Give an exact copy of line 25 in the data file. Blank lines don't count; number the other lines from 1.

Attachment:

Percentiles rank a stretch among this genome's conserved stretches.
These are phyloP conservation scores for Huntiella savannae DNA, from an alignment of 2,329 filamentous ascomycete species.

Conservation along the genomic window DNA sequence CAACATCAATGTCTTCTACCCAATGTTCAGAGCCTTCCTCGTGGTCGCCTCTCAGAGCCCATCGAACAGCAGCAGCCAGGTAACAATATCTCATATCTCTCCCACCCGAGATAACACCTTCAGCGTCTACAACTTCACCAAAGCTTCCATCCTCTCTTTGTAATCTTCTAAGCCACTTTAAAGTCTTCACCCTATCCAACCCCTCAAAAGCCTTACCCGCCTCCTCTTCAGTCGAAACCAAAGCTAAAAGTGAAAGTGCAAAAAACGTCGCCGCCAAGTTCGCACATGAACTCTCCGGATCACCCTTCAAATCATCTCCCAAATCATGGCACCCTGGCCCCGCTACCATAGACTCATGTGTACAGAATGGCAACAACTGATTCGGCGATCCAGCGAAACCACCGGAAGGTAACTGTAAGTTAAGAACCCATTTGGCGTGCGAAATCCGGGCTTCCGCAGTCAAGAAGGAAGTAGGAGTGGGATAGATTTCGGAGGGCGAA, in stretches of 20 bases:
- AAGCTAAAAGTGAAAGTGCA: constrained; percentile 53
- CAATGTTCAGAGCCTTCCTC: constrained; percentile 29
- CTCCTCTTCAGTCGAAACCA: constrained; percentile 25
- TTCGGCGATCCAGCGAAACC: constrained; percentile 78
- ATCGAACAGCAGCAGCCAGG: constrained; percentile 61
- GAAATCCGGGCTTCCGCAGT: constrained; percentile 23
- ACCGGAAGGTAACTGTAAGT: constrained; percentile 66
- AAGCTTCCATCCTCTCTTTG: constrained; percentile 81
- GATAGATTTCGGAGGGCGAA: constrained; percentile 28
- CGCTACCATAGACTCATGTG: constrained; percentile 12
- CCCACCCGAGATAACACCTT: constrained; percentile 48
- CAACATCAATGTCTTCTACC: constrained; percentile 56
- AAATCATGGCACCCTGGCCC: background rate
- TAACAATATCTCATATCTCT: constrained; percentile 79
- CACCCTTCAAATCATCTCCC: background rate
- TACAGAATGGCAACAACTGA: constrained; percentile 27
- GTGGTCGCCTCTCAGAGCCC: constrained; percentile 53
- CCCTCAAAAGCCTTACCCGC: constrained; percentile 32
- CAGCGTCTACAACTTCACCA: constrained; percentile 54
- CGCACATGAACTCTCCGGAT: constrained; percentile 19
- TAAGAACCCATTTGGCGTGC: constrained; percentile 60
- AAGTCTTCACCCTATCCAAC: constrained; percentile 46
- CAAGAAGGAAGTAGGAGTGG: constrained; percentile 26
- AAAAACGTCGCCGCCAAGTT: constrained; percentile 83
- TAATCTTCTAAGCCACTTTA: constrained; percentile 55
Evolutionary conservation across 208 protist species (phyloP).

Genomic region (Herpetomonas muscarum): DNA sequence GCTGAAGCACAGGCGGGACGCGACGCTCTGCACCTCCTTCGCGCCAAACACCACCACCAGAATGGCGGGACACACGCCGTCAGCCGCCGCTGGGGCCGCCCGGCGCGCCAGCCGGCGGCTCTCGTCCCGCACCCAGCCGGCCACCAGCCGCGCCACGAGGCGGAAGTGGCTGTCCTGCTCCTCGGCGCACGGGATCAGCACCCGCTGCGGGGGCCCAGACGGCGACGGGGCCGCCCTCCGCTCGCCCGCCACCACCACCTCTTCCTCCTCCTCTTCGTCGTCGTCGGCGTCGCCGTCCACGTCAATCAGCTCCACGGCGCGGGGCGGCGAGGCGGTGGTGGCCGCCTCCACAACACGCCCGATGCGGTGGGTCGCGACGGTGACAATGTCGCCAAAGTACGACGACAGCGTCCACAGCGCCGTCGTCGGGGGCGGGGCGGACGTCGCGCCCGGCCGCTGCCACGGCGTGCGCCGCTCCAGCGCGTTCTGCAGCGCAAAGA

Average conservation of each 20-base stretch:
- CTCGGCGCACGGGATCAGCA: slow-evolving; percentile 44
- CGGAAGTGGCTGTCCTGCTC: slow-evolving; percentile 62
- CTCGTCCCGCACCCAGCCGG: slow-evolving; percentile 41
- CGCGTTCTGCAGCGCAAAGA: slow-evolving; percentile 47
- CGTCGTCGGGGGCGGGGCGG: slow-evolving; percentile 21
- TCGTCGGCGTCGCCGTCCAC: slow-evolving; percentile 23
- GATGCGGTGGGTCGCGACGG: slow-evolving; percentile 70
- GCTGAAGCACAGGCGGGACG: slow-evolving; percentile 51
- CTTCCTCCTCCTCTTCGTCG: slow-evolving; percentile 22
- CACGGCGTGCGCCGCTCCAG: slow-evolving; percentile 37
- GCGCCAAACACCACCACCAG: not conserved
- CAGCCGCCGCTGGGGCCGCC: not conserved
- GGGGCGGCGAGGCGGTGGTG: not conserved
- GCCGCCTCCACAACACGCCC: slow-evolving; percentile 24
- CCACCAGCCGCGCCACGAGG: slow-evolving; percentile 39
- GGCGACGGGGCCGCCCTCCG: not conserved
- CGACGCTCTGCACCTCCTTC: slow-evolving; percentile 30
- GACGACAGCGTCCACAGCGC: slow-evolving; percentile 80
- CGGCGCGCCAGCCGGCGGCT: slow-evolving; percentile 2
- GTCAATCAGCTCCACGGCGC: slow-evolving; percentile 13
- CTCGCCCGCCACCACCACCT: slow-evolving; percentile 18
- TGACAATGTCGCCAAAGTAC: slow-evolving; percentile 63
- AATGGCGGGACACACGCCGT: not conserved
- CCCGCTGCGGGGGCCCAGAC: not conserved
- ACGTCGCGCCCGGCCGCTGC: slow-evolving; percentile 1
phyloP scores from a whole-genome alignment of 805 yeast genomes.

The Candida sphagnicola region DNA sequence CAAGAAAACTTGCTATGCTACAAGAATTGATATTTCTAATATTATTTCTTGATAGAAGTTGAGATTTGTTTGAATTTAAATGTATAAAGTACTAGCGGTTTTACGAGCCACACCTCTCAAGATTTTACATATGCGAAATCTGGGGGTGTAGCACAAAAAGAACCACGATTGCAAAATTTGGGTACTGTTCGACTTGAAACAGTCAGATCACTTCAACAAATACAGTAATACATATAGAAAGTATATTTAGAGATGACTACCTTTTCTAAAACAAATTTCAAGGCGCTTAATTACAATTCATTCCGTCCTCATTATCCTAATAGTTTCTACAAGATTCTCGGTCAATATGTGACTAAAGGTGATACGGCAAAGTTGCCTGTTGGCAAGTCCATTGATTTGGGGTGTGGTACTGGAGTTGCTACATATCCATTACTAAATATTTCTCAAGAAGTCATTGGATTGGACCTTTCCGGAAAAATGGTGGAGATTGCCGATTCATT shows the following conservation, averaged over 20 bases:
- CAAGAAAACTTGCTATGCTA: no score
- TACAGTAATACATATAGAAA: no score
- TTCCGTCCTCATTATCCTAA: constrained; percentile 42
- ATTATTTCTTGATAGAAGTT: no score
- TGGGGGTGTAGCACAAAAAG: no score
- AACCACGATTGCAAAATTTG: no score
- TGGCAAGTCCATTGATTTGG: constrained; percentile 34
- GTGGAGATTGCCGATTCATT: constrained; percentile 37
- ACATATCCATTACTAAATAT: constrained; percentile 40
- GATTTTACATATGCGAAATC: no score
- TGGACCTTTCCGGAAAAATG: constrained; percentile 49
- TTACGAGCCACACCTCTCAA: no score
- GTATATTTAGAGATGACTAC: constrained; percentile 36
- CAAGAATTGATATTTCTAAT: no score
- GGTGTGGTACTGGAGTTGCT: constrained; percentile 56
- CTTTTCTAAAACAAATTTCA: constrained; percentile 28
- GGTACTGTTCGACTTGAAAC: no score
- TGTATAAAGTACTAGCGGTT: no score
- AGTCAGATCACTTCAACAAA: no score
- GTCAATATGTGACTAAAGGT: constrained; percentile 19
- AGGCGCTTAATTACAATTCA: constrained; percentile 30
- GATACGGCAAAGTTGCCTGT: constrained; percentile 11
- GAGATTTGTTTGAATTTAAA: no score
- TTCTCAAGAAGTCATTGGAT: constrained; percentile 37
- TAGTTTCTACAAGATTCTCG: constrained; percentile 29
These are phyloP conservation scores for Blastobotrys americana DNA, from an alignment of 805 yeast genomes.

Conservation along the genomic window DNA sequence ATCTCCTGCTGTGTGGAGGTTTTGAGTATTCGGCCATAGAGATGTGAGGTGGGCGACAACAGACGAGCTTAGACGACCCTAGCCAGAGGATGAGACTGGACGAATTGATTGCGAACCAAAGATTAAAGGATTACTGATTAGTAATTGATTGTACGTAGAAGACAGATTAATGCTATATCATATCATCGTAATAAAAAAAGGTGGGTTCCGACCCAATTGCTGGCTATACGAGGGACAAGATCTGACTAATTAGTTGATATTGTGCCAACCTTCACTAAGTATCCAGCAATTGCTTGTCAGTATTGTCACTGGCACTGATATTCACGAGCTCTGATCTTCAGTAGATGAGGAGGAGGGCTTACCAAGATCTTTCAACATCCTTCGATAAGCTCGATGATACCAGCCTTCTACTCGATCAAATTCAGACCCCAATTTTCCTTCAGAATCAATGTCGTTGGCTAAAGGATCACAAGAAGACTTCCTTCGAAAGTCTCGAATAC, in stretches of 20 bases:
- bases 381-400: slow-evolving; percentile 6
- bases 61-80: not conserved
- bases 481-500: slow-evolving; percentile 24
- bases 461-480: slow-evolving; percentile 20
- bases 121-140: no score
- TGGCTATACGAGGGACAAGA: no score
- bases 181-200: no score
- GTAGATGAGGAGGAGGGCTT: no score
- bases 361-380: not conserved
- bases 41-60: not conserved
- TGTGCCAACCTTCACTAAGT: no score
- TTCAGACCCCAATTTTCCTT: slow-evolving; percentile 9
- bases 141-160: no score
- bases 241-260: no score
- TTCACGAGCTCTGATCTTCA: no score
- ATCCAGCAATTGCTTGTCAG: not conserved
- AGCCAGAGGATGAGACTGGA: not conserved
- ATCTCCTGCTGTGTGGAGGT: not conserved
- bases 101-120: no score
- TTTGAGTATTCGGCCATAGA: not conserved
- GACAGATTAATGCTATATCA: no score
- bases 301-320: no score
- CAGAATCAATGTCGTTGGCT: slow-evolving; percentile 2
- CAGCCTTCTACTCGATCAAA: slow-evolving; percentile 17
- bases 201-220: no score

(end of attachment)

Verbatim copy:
- AAGTCTTCACCCTATCCAAC: constrained; percentile 46